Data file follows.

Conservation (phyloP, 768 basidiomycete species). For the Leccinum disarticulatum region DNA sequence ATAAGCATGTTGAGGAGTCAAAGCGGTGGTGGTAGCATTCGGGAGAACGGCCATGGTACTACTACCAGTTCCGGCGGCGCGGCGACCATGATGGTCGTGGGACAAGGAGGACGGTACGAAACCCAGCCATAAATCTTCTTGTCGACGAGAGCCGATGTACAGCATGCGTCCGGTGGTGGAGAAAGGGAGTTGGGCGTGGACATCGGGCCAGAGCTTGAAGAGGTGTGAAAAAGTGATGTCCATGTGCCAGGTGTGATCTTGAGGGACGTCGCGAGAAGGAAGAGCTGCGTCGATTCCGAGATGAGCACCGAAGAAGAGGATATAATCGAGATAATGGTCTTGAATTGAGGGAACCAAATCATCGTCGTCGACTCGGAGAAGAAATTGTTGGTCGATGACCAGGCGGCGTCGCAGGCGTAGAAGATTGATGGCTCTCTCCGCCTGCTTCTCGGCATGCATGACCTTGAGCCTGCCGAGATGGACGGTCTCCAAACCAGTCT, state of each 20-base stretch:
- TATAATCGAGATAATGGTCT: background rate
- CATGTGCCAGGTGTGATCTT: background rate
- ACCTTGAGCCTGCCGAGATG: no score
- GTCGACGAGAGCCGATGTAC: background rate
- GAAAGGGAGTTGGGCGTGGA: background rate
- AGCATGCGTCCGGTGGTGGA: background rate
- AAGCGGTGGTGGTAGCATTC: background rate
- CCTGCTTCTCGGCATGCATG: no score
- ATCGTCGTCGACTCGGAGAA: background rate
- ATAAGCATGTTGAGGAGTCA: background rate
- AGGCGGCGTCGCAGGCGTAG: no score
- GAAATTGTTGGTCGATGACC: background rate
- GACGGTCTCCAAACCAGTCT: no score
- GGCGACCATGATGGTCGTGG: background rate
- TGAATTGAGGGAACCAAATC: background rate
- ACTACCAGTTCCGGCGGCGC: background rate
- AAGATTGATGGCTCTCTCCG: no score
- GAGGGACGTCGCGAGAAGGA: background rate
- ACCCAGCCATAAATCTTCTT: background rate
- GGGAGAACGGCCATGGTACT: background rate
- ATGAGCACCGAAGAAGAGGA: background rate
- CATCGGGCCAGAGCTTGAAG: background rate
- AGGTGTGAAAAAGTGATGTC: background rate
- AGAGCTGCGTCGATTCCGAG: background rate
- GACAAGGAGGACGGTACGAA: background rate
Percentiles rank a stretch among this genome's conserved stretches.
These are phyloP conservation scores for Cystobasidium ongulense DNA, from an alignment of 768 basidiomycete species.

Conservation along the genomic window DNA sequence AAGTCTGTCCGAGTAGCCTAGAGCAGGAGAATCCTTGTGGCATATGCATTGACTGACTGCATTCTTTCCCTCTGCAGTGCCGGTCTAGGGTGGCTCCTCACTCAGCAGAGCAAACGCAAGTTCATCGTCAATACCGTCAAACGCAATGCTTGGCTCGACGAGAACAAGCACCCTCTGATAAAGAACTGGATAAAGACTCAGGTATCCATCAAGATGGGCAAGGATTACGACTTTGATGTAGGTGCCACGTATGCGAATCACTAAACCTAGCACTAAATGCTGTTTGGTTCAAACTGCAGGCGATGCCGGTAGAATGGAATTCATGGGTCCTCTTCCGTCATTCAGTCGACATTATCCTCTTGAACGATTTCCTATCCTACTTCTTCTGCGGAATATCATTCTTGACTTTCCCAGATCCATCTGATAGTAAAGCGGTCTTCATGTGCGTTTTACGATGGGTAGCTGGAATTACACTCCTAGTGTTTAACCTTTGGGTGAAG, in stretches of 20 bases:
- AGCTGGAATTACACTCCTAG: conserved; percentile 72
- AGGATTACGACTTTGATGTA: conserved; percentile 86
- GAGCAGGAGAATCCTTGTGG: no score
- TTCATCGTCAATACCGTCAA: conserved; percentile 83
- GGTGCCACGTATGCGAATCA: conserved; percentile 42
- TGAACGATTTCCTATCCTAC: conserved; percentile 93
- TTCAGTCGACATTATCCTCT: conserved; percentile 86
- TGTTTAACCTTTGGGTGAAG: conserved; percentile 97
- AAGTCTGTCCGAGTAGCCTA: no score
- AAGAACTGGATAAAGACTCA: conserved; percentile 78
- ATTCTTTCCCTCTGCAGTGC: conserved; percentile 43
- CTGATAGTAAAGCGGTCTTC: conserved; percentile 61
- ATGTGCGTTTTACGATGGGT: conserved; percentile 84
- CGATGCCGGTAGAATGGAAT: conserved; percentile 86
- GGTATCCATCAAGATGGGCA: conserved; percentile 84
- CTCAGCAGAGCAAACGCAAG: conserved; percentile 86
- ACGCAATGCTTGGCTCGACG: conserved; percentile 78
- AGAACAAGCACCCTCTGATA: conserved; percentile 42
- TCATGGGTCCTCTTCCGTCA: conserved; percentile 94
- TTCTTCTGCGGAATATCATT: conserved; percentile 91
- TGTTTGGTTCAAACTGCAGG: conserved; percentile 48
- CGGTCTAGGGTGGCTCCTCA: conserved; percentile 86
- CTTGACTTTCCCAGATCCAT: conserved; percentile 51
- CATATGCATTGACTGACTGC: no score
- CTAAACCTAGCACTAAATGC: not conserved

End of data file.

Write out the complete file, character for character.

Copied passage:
Conservation (phyloP, 768 basidiomycete species). For the Leccinum disarticulatum region DNA sequence ATAAGCATGTTGAGGAGTCAAAGCGGTGGTGGTAGCATTCGGGAGAACGGCCATGGTACTACTACCAGTTCCGGCGGCGCGGCGACCATGATGGTCGTGGGACAAGGAGGACGGTACGAAACCCAGCCATAAATCTTCTTGTCGACGAGAGCCGATGTACAGCATGCGTCCGGTGGTGGAGAAAGGGAGTTGGGCGTGGACATCGGGCCAGAGCTTGAAGAGGTGTGAAAAAGTGATGTCCATGTGCCAGGTGTGATCTTGAGGGACGTCGCGAGAAGGAAGAGCTGCGTCGATTCCGAGATGAGCACCGAAGAAGAGGATATAATCGAGATAATGGTCTTGAATTGAGGGAACCAAATCATCGTCGTCGACTCGGAGAAGAAATTGTTGGTCGATGACCAGGCGGCGTCGCAGGCGTAGAAGATTGATGGCTCTCTCCGCCTGCTTCTCGGCATGCATGACCTTGAGCCTGCCGAGATGGACGGTCTCCAAACCAGTCT, state of each 20-base stretch:
- TATAATCGAGATAATGGTCT: background rate
- CATGTGCCAGGTGTGATCTT: background rate
- ACCTTGAGCCTGCCGAGATG: no score
- GTCGACGAGAGCCGATGTAC: background rate
- GAAAGGGAGTTGGGCGTGGA: background rate
- AGCATGCGTCCGGTGGTGGA: background rate
- AAGCGGTGGTGGTAGCATTC: background rate
- CCTGCTTCTCGGCATGCATG: no score
- ATCGTCGTCGACTCGGAGAA: background rate
- ATAAGCATGTTGAGGAGTCA: background rate
- AGGCGGCGTCGCAGGCGTAG: no score
- GAAATTGTTGGTCGATGACC: background rate
- GACGGTCTCCAAACCAGTCT: no score
- GGCGACCATGATGGTCGTGG: background rate
- TGAATTGAGGGAACCAAATC: background rate
- ACTACCAGTTCCGGCGGCGC: background rate
- AAGATTGATGGCTCTCTCCG: no score
- GAGGGACGTCGCGAGAAGGA: background rate
- ACCCAGCCATAAATCTTCTT: background rate
- GGGAGAACGGCCATGGTACT: background rate
- ATGAGCACCGAAGAAGAGGA: background rate
- CATCGGGCCAGAGCTTGAAG: background rate
- AGGTGTGAAAAAGTGATGTC: background rate
- AGAGCTGCGTCGATTCCGAG: background rate
- GACAAGGAGGACGGTACGAA: background rate
Percentiles rank a stretch among this genome's conserved stretches.
These are phyloP conservation scores for Cystobasidium ongulense DNA, from an alignment of 768 basidiomycete species.

Conservation along the genomic window DNA sequence AAGTCTGTCCGAGTAGCCTAGAGCAGGAGAATCCTTGTGGCATATGCATTGACTGACTGCATTCTTTCCCTCTGCAGTGCCGGTCTAGGGTGGCTCCTCACTCAGCAGAGCAAACGCAAGTTCATCGTCAATACCGTCAAACGCAATGCTTGGCTCGACGAGAACAAGCACCCTCTGATAAAGAACTGGATAAAGACTCAGGTATCCATCAAGATGGGCAAGGATTACGACTTTGATGTAGGTGCCACGTATGCGAATCACTAAACCTAGCACTAAATGCTGTTTGGTTCAAACTGCAGGCGATGCCGGTAGAATGGAATTCATGGGTCCTCTTCCGTCATTCAGTCGACATTATCCTCTTGAACGATTTCCTATCCTACTTCTTCTGCGGAATATCATTCTTGACTTTCCCAGATCCATCTGATAGTAAAGCGGTCTTCATGTGCGTTTTACGATGGGTAGCTGGAATTACACTCCTAGTGTTTAACCTTTGGGTGAAG, in stretches of 20 bases:
- AGCTGGAATTACACTCCTAG: conserved; percentile 72
- AGGATTACGACTTTGATGTA: conserved; percentile 86
- GAGCAGGAGAATCCTTGTGG: no score
- TTCATCGTCAATACCGTCAA: conserved; percentile 83
- GGTGCCACGTATGCGAATCA: conserved; percentile 42
- TGAACGATTTCCTATCCTAC: conserved; percentile 93
- TTCAGTCGACATTATCCTCT: conserved; percentile 86
- TGTTTAACCTTTGGGTGAAG: conserved; percentile 97
- AAGTCTGTCCGAGTAGCCTA: no score
- AAGAACTGGATAAAGACTCA: conserved; percentile 78
- ATTCTTTCCCTCTGCAGTGC: conserved; percentile 43
- CTGATAGTAAAGCGGTCTTC: conserved; percentile 61
- ATGTGCGTTTTACGATGGGT: conserved; percentile 84
- CGATGCCGGTAGAATGGAAT: conserved; percentile 86
- GGTATCCATCAAGATGGGCA: conserved; percentile 84
- CTCAGCAGAGCAAACGCAAG: conserved; percentile 86
- ACGCAATGCTTGGCTCGACG: conserved; percentile 78
- AGAACAAGCACCCTCTGATA: conserved; percentile 42
- TCATGGGTCCTCTTCCGTCA: conserved; percentile 94
- TTCTTCTGCGGAATATCATT: conserved; percentile 91
- TGTTTGGTTCAAACTGCAGG: conserved; percentile 48
- CGGTCTAGGGTGGCTCCTCA: conserved; percentile 86
- CTTGACTTTCCCAGATCCAT: conserved; percentile 51
- CATATGCATTGACTGACTGC: no score
- CTAAACCTAGCACTAAATGC: not conserved